Channeling the Cloud

For Microsoft Partners, Opportunity in Cloud Variety

The future of computing will involve some combination of public clouds, private clouds or hosting facilities managed by third parties. Whatever the deployment type, there's a role for partners.

Building and operating hybrid and private clouds represents one of the biggest new opportunities for partners of all types. It's no longer a question of if your customers will move to this new model of computing and application deployment, but when and in what stages.

Many solutions are already moving to this model of computing. One example is business continuity/backup and recovery. Traditional suppliers such as CommVault, Nasuni and Veeam, among others, are rolling out solutions that use Microsoft Azure and other cloud services as a backup target, eliminating the need for an alternate site, but also simplifying the architectures for making data available. Microsoft also offers its own solution with the StorSimple appliance.

This month's feature about the coming of Azure Stack describes an attractive new way for partners to build, deploy and manage private and hybrid clouds based on the same software that runs the public Azure cloud. Compelling as it may sound, it's not something that you can deploy today -- or this year, in all likelihood. That's why CGI, which offers both cloud hosting and private cloud deployment, has deployed the recently launched Dell Hybrid Cloud System, which runs the Microsoft Cloud Platform System (CPS) based on Windows Azure Pack (WAP). Hewlett Packard Enterprise also offers a CPS converged compliance. By using Dell's turnkey system, CGI doesn't have to worry about configuration, software updates, patches or other tasks associated with buying hardware and deploying the WAP solution.

The decision to go with the Dell-engineered converged cloud system, co-developed with the Microsoft Azure team, lets providers such as CGI deploy them in their hosting operations or on their customer premises. James Pilgrim, director of consultancy services at CGI, believes the buzz about Azure Stack is a distraction. CGI also is comfortable that WAP will have a reasonable upgrade or migration path to Azure Stack for customers that need or require it down the road. But workloads and applications CGI has targeted for the existing WAP running on the Dell system are suited for the multiyear lifecycle of the offering.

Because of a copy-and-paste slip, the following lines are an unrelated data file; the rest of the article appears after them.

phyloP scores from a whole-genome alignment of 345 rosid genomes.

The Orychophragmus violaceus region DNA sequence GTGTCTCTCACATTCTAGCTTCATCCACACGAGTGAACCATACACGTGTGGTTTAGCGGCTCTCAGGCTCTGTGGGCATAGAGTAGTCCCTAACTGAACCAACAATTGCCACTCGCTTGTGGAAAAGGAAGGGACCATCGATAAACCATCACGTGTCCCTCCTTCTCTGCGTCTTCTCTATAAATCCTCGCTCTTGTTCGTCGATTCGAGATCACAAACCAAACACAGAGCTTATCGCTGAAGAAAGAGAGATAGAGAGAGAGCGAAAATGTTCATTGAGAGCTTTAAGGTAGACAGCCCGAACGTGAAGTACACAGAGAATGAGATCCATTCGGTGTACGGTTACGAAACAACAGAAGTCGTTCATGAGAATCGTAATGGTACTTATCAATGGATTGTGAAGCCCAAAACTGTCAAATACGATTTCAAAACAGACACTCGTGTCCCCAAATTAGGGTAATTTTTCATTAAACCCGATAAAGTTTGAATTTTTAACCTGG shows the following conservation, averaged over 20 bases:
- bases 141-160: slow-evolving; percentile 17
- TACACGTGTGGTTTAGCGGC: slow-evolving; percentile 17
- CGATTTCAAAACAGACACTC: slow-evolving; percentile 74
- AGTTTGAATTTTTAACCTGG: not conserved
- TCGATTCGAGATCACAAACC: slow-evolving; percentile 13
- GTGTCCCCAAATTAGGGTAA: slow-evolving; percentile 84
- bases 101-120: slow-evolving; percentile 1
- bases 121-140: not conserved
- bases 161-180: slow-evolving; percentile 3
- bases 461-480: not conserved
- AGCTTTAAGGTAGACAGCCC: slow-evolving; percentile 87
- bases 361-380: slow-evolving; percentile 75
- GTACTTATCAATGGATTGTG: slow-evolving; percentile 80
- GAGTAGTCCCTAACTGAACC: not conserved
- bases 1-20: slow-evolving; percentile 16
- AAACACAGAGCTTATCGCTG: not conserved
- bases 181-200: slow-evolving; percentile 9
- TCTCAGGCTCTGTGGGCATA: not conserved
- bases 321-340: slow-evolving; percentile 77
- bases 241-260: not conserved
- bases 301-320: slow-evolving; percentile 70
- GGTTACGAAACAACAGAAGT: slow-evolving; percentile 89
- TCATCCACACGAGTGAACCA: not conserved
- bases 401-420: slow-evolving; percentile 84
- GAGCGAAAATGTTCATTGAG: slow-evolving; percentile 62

"At the end of the day, WAP provides numerous Infrastructure as a Service features. If there are features that Azure Stack has that a client really wants or really needs, then those are the cases we'd evaluate upgrading," Pilgrim says. "But when Windows Azure Pack does what's needed and the support length of time fits within the contract, there's no reason we can't stay on it for the time being."

Whatever solution type you offer, it's important to see the big picture. Traditional datacenters aren't all disappearing overnight, but many new and existing workloads and applications will be deployed either in a pure public cloud scenario, on-premises running atop private cloud software, or in a hosting facility you or another third party operates and manages. In many cases, it will involve any combination of three of these models. The good news is there's a role for partners in all three deployment types.

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About the Author

Jeffrey Schwartz is editor of Redmond magazine and also covers cloud computing for Virtualization Review's Cloud Report. In addition, he writes the Channeling the Cloud column for Redmond Channel Partner. Follow him on Twitter @JeffreySchwartz.